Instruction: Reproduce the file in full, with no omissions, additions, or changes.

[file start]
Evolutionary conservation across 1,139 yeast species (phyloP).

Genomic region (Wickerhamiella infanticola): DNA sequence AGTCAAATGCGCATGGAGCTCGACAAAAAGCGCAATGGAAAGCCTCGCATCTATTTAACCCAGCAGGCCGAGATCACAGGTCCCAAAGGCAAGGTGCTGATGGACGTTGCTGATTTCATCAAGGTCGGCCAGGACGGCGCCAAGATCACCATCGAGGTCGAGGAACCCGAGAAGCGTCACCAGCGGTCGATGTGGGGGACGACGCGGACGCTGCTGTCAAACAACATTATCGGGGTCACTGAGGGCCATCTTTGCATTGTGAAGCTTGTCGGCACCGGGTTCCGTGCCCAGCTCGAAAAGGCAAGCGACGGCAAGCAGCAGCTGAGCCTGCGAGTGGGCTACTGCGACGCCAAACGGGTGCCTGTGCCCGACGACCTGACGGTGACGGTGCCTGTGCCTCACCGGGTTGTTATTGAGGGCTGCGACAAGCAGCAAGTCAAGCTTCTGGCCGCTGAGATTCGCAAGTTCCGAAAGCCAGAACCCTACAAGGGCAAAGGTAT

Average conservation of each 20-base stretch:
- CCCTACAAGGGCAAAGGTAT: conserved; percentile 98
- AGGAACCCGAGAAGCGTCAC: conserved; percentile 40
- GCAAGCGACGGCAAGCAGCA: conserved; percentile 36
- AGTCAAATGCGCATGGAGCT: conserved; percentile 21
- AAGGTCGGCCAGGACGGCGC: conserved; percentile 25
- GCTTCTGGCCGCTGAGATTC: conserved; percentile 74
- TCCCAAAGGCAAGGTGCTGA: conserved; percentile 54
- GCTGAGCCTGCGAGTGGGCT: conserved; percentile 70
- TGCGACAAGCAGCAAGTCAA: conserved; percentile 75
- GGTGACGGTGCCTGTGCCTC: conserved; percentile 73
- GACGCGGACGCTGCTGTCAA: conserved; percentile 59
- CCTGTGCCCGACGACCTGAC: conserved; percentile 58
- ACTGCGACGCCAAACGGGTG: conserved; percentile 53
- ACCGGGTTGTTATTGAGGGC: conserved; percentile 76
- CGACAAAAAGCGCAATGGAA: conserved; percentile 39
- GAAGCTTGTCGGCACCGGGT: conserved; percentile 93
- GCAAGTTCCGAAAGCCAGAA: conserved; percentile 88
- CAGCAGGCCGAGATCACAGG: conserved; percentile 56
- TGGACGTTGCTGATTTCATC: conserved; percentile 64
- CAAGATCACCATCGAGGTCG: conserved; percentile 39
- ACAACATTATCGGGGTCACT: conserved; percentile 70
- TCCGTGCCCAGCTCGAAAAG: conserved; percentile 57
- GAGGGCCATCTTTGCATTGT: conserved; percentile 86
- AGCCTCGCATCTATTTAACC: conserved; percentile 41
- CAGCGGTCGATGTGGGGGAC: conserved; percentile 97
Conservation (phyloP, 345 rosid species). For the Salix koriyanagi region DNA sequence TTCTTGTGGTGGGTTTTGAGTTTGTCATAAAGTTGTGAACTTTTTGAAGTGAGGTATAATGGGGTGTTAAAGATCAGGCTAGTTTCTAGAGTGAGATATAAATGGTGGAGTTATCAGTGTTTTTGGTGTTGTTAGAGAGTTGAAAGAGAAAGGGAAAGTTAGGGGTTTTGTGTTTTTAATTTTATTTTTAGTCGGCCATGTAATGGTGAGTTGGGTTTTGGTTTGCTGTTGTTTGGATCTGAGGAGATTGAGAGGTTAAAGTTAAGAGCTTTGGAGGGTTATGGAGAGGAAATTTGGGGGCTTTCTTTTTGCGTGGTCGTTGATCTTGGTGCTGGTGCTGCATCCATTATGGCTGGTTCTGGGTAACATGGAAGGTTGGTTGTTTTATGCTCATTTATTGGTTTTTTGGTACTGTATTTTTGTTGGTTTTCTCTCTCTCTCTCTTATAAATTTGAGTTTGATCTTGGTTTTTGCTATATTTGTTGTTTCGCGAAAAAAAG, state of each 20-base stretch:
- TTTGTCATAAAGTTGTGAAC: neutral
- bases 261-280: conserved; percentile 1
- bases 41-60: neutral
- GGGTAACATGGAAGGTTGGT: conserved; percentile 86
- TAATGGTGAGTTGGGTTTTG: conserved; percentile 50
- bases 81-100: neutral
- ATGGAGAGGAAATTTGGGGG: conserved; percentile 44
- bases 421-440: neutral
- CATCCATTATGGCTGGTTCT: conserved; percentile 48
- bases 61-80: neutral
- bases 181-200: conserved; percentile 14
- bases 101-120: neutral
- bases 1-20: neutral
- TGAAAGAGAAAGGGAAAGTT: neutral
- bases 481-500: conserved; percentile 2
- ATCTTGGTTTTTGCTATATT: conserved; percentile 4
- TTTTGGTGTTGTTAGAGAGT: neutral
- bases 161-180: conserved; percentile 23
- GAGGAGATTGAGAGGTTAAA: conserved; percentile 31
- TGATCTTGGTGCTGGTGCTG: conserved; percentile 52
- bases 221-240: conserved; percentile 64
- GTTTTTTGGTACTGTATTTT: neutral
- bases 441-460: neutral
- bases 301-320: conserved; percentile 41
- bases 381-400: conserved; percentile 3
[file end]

Evolutionary conservation across 1,139 yeast species (phyloP).

Genomic region (Wickerhamiella infanticola): DNA sequence AGTCAAATGCGCATGGAGCTCGACAAAAAGCGCAATGGAAAGCCTCGCATCTATTTAACCCAGCAGGCCGAGATCACAGGTCCCAAAGGCAAGGTGCTGATGGACGTTGCTGATTTCATCAAGGTCGGCCAGGACGGCGCCAAGATCACCATCGAGGTCGAGGAACCCGAGAAGCGTCACCAGCGGTCGATGTGGGGGACGACGCGGACGCTGCTGTCAAACAACATTATCGGGGTCACTGAGGGCCATCTTTGCATTGTGAAGCTTGTCGGCACCGGGTTCCGTGCCCAGCTCGAAAAGGCAAGCGACGGCAAGCAGCAGCTGAGCCTGCGAGTGGGCTACTGCGACGCCAAACGGGTGCCTGTGCCCGACGACCTGACGGTGACGGTGCCTGTGCCTCACCGGGTTGTTATTGAGGGCTGCGACAAGCAGCAAGTCAAGCTTCTGGCCGCTGAGATTCGCAAGTTCCGAAAGCCAGAACCCTACAAGGGCAAAGGTAT

Average conservation of each 20-base stretch:
- CCCTACAAGGGCAAAGGTAT: conserved; percentile 98
- AGGAACCCGAGAAGCGTCAC: conserved; percentile 40
- GCAAGCGACGGCAAGCAGCA: conserved; percentile 36
- AGTCAAATGCGCATGGAGCT: conserved; percentile 21
- AAGGTCGGCCAGGACGGCGC: conserved; percentile 25
- GCTTCTGGCCGCTGAGATTC: conserved; percentile 74
- TCCCAAAGGCAAGGTGCTGA: conserved; percentile 54
- GCTGAGCCTGCGAGTGGGCT: conserved; percentile 70
- TGCGACAAGCAGCAAGTCAA: conserved; percentile 75
- GGTGACGGTGCCTGTGCCTC: conserved; percentile 73
- GACGCGGACGCTGCTGTCAA: conserved; percentile 59
- CCTGTGCCCGACGACCTGAC: conserved; percentile 58
- ACTGCGACGCCAAACGGGTG: conserved; percentile 53
- ACCGGGTTGTTATTGAGGGC: conserved; percentile 76
- CGACAAAAAGCGCAATGGAA: conserved; percentile 39
- GAAGCTTGTCGGCACCGGGT: conserved; percentile 93
- GCAAGTTCCGAAAGCCAGAA: conserved; percentile 88
- CAGCAGGCCGAGATCACAGG: conserved; percentile 56
- TGGACGTTGCTGATTTCATC: conserved; percentile 64
- CAAGATCACCATCGAGGTCG: conserved; percentile 39
- ACAACATTATCGGGGTCACT: conserved; percentile 70
- TCCGTGCCCAGCTCGAAAAG: conserved; percentile 57
- GAGGGCCATCTTTGCATTGT: conserved; percentile 86
- AGCCTCGCATCTATTTAACC: conserved; percentile 41
- CAGCGGTCGATGTGGGGGAC: conserved; percentile 97
Conservation (phyloP, 345 rosid species). For the Salix koriyanagi region DNA sequence TTCTTGTGGTGGGTTTTGAGTTTGTCATAAAGTTGTGAACTTTTTGAAGTGAGGTATAATGGGGTGTTAAAGATCAGGCTAGTTTCTAGAGTGAGATATAAATGGTGGAGTTATCAGTGTTTTTGGTGTTGTTAGAGAGTTGAAAGAGAAAGGGAAAGTTAGGGGTTTTGTGTTTTTAATTTTATTTTTAGTCGGCCATGTAATGGTGAGTTGGGTTTTGGTTTGCTGTTGTTTGGATCTGAGGAGATTGAGAGGTTAAAGTTAAGAGCTTTGGAGGGTTATGGAGAGGAAATTTGGGGGCTTTCTTTTTGCGTGGTCGTTGATCTTGGTGCTGGTGCTGCATCCATTATGGCTGGTTCTGGGTAACATGGAAGGTTGGTTGTTTTATGCTCATTTATTGGTTTTTTGGTACTGTATTTTTGTTGGTTTTCTCTCTCTCTCTCTTATAAATTTGAGTTTGATCTTGGTTTTTGCTATATTTGTTGTTTCGCGAAAAAAAG, state of each 20-base stretch:
- TTTGTCATAAAGTTGTGAAC: neutral
- bases 261-280: conserved; percentile 1
- bases 41-60: neutral
- GGGTAACATGGAAGGTTGGT: conserved; percentile 86
- TAATGGTGAGTTGGGTTTTG: conserved; percentile 50
- bases 81-100: neutral
- ATGGAGAGGAAATTTGGGGG: conserved; percentile 44
- bases 421-440: neutral
- CATCCATTATGGCTGGTTCT: conserved; percentile 48
- bases 61-80: neutral
- bases 181-200: conserved; percentile 14
- bases 101-120: neutral
- bases 1-20: neutral
- TGAAAGAGAAAGGGAAAGTT: neutral
- bases 481-500: conserved; percentile 2
- ATCTTGGTTTTTGCTATATT: conserved; percentile 4
- TTTTGGTGTTGTTAGAGAGT: neutral
- bases 161-180: conserved; percentile 23
- GAGGAGATTGAGAGGTTAAA: conserved; percentile 31
- TGATCTTGGTGCTGGTGCTG: conserved; percentile 52
- bases 221-240: conserved; percentile 64
- GTTTTTTGGTACTGTATTTT: neutral
- bases 441-460: neutral
- bases 301-320: conserved; percentile 41
- bases 381-400: conserved; percentile 3